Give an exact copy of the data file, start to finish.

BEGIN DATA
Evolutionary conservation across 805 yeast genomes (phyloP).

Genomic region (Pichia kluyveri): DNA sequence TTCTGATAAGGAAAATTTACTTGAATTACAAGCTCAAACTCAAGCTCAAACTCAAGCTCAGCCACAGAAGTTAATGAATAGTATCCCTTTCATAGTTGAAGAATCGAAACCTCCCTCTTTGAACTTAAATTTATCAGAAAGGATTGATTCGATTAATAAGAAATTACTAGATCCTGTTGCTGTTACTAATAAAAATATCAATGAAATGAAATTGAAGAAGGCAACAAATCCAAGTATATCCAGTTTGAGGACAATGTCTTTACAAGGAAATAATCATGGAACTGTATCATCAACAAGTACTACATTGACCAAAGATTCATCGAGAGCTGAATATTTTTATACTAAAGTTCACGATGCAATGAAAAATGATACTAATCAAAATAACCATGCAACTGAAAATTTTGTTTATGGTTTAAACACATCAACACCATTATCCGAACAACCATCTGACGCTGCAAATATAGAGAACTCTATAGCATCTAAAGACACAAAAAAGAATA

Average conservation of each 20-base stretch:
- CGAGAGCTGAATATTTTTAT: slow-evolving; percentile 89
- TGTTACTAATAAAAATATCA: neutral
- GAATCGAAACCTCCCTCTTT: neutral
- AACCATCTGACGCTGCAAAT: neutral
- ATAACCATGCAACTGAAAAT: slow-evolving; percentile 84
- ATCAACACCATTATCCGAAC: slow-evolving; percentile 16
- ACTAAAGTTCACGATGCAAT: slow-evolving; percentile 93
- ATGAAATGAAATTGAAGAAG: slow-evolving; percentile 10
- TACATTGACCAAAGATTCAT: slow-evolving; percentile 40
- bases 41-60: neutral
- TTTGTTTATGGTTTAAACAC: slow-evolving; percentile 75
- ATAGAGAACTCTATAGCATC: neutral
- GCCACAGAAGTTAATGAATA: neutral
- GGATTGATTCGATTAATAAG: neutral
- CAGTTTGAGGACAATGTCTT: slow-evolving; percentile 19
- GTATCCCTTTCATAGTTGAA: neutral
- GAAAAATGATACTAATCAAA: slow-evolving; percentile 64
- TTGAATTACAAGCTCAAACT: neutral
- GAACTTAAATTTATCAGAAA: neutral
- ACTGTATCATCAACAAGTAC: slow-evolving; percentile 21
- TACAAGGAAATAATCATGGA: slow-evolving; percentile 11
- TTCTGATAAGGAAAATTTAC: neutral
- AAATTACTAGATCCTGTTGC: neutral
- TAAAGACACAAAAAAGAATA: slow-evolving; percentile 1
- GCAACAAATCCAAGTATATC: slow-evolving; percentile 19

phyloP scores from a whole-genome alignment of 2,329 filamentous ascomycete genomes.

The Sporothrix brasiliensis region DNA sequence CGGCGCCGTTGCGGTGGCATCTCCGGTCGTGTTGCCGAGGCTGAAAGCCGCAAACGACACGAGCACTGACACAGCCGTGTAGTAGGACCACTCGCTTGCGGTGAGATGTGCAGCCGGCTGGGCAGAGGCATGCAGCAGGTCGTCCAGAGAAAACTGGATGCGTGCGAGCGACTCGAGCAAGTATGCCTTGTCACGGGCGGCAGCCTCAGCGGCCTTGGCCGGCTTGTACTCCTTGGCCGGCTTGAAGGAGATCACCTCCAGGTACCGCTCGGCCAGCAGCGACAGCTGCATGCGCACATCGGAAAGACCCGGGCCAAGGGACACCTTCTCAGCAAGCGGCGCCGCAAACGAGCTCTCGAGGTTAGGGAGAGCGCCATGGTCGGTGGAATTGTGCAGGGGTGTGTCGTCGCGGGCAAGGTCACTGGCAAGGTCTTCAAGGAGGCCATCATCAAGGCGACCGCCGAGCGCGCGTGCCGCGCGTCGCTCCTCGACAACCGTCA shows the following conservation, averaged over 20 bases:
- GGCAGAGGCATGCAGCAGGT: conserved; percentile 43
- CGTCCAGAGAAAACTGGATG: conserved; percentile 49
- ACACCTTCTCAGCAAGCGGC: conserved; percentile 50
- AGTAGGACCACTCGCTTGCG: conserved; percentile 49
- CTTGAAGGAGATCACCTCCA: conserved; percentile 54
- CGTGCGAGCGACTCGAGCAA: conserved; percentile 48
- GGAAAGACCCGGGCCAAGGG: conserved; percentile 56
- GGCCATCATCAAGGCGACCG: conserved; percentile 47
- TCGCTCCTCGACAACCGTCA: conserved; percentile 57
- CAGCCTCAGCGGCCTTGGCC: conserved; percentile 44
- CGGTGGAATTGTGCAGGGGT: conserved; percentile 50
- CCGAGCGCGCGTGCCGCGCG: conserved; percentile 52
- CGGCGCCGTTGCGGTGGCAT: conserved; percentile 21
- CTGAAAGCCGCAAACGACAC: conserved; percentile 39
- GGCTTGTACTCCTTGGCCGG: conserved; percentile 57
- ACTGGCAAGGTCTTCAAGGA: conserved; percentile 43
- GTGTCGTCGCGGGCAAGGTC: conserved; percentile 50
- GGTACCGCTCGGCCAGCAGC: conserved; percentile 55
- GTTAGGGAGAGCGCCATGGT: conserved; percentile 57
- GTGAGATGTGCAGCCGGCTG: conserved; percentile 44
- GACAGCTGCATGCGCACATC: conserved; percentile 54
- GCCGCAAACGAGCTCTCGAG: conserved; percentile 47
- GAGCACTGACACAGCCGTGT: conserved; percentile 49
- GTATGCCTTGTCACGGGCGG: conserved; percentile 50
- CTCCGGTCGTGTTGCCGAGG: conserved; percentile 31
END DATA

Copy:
Evolutionary conservation across 805 yeast genomes (phyloP).

Genomic region (Pichia kluyveri): DNA sequence TTCTGATAAGGAAAATTTACTTGAATTACAAGCTCAAACTCAAGCTCAAACTCAAGCTCAGCCACAGAAGTTAATGAATAGTATCCCTTTCATAGTTGAAGAATCGAAACCTCCCTCTTTGAACTTAAATTTATCAGAAAGGATTGATTCGATTAATAAGAAATTACTAGATCCTGTTGCTGTTACTAATAAAAATATCAATGAAATGAAATTGAAGAAGGCAACAAATCCAAGTATATCCAGTTTGAGGACAATGTCTTTACAAGGAAATAATCATGGAACTGTATCATCAACAAGTACTACATTGACCAAAGATTCATCGAGAGCTGAATATTTTTATACTAAAGTTCACGATGCAATGAAAAATGATACTAATCAAAATAACCATGCAACTGAAAATTTTGTTTATGGTTTAAACACATCAACACCATTATCCGAACAACCATCTGACGCTGCAAATATAGAGAACTCTATAGCATCTAAAGACACAAAAAAGAATA

Average conservation of each 20-base stretch:
- CGAGAGCTGAATATTTTTAT: slow-evolving; percentile 89
- TGTTACTAATAAAAATATCA: neutral
- GAATCGAAACCTCCCTCTTT: neutral
- AACCATCTGACGCTGCAAAT: neutral
- ATAACCATGCAACTGAAAAT: slow-evolving; percentile 84
- ATCAACACCATTATCCGAAC: slow-evolving; percentile 16
- ACTAAAGTTCACGATGCAAT: slow-evolving; percentile 93
- ATGAAATGAAATTGAAGAAG: slow-evolving; percentile 10
- TACATTGACCAAAGATTCAT: slow-evolving; percentile 40
- bases 41-60: neutral
- TTTGTTTATGGTTTAAACAC: slow-evolving; percentile 75
- ATAGAGAACTCTATAGCATC: neutral
- GCCACAGAAGTTAATGAATA: neutral
- GGATTGATTCGATTAATAAG: neutral
- CAGTTTGAGGACAATGTCTT: slow-evolving; percentile 19
- GTATCCCTTTCATAGTTGAA: neutral
- GAAAAATGATACTAATCAAA: slow-evolving; percentile 64
- TTGAATTACAAGCTCAAACT: neutral
- GAACTTAAATTTATCAGAAA: neutral
- ACTGTATCATCAACAAGTAC: slow-evolving; percentile 21
- TACAAGGAAATAATCATGGA: slow-evolving; percentile 11
- TTCTGATAAGGAAAATTTAC: neutral
- AAATTACTAGATCCTGTTGC: neutral
- TAAAGACACAAAAAAGAATA: slow-evolving; percentile 1
- GCAACAAATCCAAGTATATC: slow-evolving; percentile 19

phyloP scores from a whole-genome alignment of 2,329 filamentous ascomycete genomes.

The Sporothrix brasiliensis region DNA sequence CGGCGCCGTTGCGGTGGCATCTCCGGTCGTGTTGCCGAGGCTGAAAGCCGCAAACGACACGAGCACTGACACAGCCGTGTAGTAGGACCACTCGCTTGCGGTGAGATGTGCAGCCGGCTGGGCAGAGGCATGCAGCAGGTCGTCCAGAGAAAACTGGATGCGTGCGAGCGACTCGAGCAAGTATGCCTTGTCACGGGCGGCAGCCTCAGCGGCCTTGGCCGGCTTGTACTCCTTGGCCGGCTTGAAGGAGATCACCTCCAGGTACCGCTCGGCCAGCAGCGACAGCTGCATGCGCACATCGGAAAGACCCGGGCCAAGGGACACCTTCTCAGCAAGCGGCGCCGCAAACGAGCTCTCGAGGTTAGGGAGAGCGCCATGGTCGGTGGAATTGTGCAGGGGTGTGTCGTCGCGGGCAAGGTCACTGGCAAGGTCTTCAAGGAGGCCATCATCAAGGCGACCGCCGAGCGCGCGTGCCGCGCGTCGCTCCTCGACAACCGTCA shows the following conservation, averaged over 20 bases:
- GGCAGAGGCATGCAGCAGGT: conserved; percentile 43
- CGTCCAGAGAAAACTGGATG: conserved; percentile 49
- ACACCTTCTCAGCAAGCGGC: conserved; percentile 50
- AGTAGGACCACTCGCTTGCG: conserved; percentile 49
- CTTGAAGGAGATCACCTCCA: conserved; percentile 54
- CGTGCGAGCGACTCGAGCAA: conserved; percentile 48
- GGAAAGACCCGGGCCAAGGG: conserved; percentile 56
- GGCCATCATCAAGGCGACCG: conserved; percentile 47
- TCGCTCCTCGACAACCGTCA: conserved; percentile 57
- CAGCCTCAGCGGCCTTGGCC: conserved; percentile 44
- CGGTGGAATTGTGCAGGGGT: conserved; percentile 50
- CCGAGCGCGCGTGCCGCGCG: conserved; percentile 52
- CGGCGCCGTTGCGGTGGCAT: conserved; percentile 21
- CTGAAAGCCGCAAACGACAC: conserved; percentile 39
- GGCTTGTACTCCTTGGCCGG: conserved; percentile 57
- ACTGGCAAGGTCTTCAAGGA: conserved; percentile 43
- GTGTCGTCGCGGGCAAGGTC: conserved; percentile 50
- GGTACCGCTCGGCCAGCAGC: conserved; percentile 55
- GTTAGGGAGAGCGCCATGGT: conserved; percentile 57
- GTGAGATGTGCAGCCGGCTG: conserved; percentile 44
- GACAGCTGCATGCGCACATC: conserved; percentile 54
- GCCGCAAACGAGCTCTCGAG: conserved; percentile 47
- GAGCACTGACACAGCCGTGT: conserved; percentile 49
- GTATGCCTTGTCACGGGCGG: conserved; percentile 50
- CTCCGGTCGTGTTGCCGAGG: conserved; percentile 31